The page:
Awards and distinctions: December 2021


Russell woods, Associate Professor of HMS Ophthalmology and Associate Scientist at the Schepens Eye Research Institute of Mass Eye and Ear, was awarded the Low Vision Research Award 2021 of Research to Prevent Blindness and the Lions Clubs International Foundation. The award is designed to serve as a catalyst to launch whole new lines of research that target damage to the visual system.

Woods’ research aims to better understand how the visual system responds to loss of foveal vision. He also plans to develop and assess the feasibility of a novel visual rehabilitation intervention that uses perceptual learning, oculomotor training, and scotoma awareness. If successful, this vision training approach could potentially open up a new category of visual rehabilitation methods for patients with central vision loss.


David reich, professor of genetics at the Blavatnik Institute at HMS, has been nominated to receive the Massry Prize 2021 from the Keck School of Medicine at USC with Svante Pääbo from the Max Institute for Evolutionary Genetics in Leipzig, Germany, and the Okinawa Institute of Science and Technology in Okinawa, Japan, and Liran Carmel, from the Hebrew University of Jerusalem, Israel.

All three scientists are honored for their work in the field of ancient DNA. Together, they revolutionized the study of human evolution and provided a better understanding of who we are and where we come from. Information has already demonstrated how past evolution favored certain traits that are not well suited to our modern environment. The field will continue to have a major impact on our understanding of human biology and its foundations for human medicine. Scientists will receive the award and speak at an event in December.


Four HMS students and a post-doctoral fellow have been appointed to the 2022 Forbes 30 under 30 in health listing. The people and their profiles are:

Adam beckman is an MD / MBA student who is currently on leave to serve as special advisor to US Surgeon General Vivek Murthy. Beckman leads the office’s policy team, with tasks including working with the White House to center the national Covid-19 response around health equity.

Jacques Diao, a MD candidate in the Harvard-MIT program in health sciences and technology, helped change national recommendations to eliminate the use of breed in kidney function tests through his research. His research found that when the breed was removed from these tests, the diagnosis and results improved dramatically. The National Kidney Foundation and the American Society of Nephrology cited his research in their new recommendations released in October.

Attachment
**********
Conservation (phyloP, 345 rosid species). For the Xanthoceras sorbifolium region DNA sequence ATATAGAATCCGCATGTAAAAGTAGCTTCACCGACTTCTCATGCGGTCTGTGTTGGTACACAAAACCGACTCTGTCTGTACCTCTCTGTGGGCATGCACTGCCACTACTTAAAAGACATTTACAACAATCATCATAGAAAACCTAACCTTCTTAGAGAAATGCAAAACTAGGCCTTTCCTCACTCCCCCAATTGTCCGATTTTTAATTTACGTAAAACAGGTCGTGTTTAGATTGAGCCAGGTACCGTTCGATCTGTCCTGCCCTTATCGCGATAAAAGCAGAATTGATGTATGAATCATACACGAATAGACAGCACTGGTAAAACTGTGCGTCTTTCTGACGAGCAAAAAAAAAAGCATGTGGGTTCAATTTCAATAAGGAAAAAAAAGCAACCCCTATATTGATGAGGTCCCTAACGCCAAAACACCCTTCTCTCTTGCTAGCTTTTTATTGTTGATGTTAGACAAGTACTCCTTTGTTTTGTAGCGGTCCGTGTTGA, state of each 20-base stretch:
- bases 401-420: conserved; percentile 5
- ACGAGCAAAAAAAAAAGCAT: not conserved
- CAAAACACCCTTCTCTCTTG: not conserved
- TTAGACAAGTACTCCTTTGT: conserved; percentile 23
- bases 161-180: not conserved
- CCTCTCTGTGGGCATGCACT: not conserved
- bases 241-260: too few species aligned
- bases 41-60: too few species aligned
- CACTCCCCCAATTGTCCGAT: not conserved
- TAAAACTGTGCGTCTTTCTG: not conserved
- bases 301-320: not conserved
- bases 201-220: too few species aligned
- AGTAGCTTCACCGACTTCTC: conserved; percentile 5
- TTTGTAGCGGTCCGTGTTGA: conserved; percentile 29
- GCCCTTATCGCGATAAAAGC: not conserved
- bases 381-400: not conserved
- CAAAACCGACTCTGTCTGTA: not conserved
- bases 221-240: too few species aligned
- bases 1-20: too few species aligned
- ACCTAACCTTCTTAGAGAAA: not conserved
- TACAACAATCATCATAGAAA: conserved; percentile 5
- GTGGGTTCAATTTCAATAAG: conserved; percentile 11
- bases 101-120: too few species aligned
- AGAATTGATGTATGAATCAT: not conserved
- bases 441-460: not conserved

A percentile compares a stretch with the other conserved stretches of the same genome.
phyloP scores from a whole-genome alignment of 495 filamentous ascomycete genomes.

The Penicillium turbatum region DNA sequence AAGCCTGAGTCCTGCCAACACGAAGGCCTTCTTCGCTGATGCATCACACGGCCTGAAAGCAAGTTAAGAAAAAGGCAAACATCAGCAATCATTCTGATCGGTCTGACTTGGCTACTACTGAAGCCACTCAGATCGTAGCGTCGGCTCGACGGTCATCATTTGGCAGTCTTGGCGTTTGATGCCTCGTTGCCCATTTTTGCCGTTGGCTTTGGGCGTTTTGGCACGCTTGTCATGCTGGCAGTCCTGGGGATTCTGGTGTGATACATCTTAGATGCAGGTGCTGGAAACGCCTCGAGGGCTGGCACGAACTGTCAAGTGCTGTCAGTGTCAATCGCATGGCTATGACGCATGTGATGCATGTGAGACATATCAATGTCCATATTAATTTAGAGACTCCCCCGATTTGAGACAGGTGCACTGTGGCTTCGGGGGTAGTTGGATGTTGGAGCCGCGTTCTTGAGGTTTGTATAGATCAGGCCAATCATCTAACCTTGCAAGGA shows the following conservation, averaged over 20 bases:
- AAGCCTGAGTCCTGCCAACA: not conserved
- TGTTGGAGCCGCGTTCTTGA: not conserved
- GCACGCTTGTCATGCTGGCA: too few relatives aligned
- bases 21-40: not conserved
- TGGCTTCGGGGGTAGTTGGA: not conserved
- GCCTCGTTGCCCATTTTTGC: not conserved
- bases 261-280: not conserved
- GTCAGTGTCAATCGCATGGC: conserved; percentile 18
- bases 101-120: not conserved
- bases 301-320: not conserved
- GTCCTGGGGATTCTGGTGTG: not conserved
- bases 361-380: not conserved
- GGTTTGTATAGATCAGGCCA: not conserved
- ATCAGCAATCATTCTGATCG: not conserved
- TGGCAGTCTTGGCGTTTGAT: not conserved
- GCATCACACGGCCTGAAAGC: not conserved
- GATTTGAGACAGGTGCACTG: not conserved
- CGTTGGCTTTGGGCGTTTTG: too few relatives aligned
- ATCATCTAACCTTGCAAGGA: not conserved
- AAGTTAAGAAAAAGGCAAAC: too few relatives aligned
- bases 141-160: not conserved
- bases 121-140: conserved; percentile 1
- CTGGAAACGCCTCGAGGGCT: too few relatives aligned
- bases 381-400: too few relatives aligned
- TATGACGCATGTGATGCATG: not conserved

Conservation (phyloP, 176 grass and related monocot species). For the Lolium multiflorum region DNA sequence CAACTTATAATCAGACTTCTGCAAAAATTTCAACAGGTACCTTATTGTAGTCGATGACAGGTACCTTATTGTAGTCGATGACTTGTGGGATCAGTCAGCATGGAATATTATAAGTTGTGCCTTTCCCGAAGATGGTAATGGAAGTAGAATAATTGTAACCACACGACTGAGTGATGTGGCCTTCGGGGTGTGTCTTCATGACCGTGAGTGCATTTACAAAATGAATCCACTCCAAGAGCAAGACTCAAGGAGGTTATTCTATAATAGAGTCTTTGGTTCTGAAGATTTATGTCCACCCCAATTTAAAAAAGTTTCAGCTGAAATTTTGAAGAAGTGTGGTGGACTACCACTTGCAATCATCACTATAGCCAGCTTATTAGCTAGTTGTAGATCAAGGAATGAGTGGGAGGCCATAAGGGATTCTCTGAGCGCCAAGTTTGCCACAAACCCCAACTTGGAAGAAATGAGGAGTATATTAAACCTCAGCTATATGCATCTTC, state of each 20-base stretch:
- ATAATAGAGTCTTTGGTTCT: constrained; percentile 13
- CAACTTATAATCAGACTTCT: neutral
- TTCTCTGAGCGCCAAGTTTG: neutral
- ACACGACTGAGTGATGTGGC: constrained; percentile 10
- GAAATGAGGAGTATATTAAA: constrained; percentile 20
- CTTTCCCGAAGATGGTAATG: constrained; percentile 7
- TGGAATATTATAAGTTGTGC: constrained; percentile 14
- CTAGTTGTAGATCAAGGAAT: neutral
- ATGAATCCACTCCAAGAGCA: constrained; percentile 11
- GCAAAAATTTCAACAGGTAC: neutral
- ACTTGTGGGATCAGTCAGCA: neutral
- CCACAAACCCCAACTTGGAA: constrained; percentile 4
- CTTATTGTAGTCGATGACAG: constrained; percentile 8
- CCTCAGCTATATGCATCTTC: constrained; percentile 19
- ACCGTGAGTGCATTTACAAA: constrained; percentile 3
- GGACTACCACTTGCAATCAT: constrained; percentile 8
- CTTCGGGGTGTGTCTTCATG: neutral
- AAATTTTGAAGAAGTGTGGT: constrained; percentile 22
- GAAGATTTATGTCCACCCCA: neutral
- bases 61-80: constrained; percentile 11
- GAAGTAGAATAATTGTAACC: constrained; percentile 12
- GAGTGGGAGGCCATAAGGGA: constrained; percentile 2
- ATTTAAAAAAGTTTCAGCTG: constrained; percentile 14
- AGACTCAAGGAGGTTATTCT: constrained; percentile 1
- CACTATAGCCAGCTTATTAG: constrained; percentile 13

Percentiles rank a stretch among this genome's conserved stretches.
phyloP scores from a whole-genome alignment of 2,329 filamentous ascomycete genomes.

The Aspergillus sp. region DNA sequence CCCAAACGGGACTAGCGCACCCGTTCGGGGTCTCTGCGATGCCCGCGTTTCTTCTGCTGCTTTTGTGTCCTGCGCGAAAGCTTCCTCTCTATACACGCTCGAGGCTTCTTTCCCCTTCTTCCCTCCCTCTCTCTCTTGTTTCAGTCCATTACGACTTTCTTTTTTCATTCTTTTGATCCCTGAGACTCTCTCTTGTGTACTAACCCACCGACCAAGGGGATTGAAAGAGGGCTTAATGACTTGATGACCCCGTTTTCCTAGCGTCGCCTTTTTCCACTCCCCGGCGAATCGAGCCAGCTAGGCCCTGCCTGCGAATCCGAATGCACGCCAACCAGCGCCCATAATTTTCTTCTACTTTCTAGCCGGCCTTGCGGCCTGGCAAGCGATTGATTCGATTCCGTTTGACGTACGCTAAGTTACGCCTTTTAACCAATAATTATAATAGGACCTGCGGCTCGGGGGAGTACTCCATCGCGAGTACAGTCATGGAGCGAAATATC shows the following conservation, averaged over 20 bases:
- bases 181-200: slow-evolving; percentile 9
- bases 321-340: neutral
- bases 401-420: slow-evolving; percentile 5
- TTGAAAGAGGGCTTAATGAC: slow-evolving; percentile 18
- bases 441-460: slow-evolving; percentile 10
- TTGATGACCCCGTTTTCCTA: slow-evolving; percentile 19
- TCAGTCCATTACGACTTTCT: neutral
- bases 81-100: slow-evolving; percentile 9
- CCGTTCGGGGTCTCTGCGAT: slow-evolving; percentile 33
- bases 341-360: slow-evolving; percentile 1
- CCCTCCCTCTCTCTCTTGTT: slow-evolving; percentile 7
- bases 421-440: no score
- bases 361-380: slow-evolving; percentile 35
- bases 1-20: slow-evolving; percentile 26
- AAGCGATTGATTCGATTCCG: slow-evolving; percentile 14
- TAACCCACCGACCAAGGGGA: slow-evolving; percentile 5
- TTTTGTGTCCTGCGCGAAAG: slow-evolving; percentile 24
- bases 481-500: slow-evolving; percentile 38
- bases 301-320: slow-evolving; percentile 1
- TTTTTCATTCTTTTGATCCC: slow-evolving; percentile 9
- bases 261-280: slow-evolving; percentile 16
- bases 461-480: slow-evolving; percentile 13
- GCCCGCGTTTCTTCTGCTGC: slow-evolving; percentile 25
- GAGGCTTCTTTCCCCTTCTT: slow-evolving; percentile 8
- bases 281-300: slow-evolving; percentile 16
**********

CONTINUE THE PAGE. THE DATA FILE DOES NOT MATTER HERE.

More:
Victor Lopez-Carmen (known as Waokiya Mani in the Dakota language) is a medical student and co-chair of the United Nations Global Indigenous Youth Caucus, where he advocates for indigenous issues in international forums. During the pandemic, he founded Translations for our Nations, a grant-funded program that translates accurate information about Covid-19 into more than 40 indigenous languages. He also developed an Indigenous pipeline program at Brigham and Women’s to increase representation in the healthcare workforce. When he graduates from medical school, Lopez-Carmen will be the first registered male doctor in the Crow Creek Sioux tribe.

LaShyra Nolen, a medical student, works to right the racial injustice and lack of access to health care she saw in her community growing up. An advocate for health equity, social justice and the fight against racism in medicine, she has published commentaries in the academic and popular press and is also an appointed member of the White House Health Equity Leadership RoundTable.

Shriya Srinivasan, a researcher at HMS in Medicine at Brigham and Women’s, is developing better ways for human limbs to interact with prostheses through the use of brain-computer interfaces and tissue engineering. His inventions allow patients to control their prosthesis and receive sensory feedback signals about how the prosthesis moves and what it touches. About 30 amputee patients use his surgical designs.

Four HMS researchers were appointed to the 2022 Forbes 30 under 30 in science. The people and their profiles are:

Amin Aalipour, medical researcher at HMS and resident physician at Brigham and Women’s, is a physician-researcher specializing in improving early detection of cancers and co-inventor of four patents for cancer-related biomarkers. One of his inventions is a magnetic wire that enters the bloodstream and, in pig models, has collected up to 80 times more biomarkers than a single blood sample.

Malinda McPherson, a doctoral student in the Speech and Hearing Biosciences and Technology program at Harvard and HMS, studies how humans hear music. She discovered that humans have at least two distinct systems for processing tone, one of which helps listeners distinguish sounds in noisy environments. His fieldwork with indigenous groups in the Amazon advances our understanding of the universality of musical perception.

Xuyu Qian, HMS Fellow in Pediatrics at Boston Children’s, focuses on the use of brain organoids (3D tissue cultures) to model brain development and disease and has been published in Cell, Natural medicine, and Natural protocols. He was part of a research group cited by the CDC as key evidence that the Zika virus causes neurological birth defects.

Pranav rajpurkar, assistant professor of biomedical informatics at the Blavatnik Institute at HMS, runs a lab focused on applications of artificial intelligence for health, including deep learning algorithms for reading chest x-rays and EKGs that can make diagnoses comparable to those of humans. His research has more than 10,000 citations and he co-hosts the AI ​​Health podcast.


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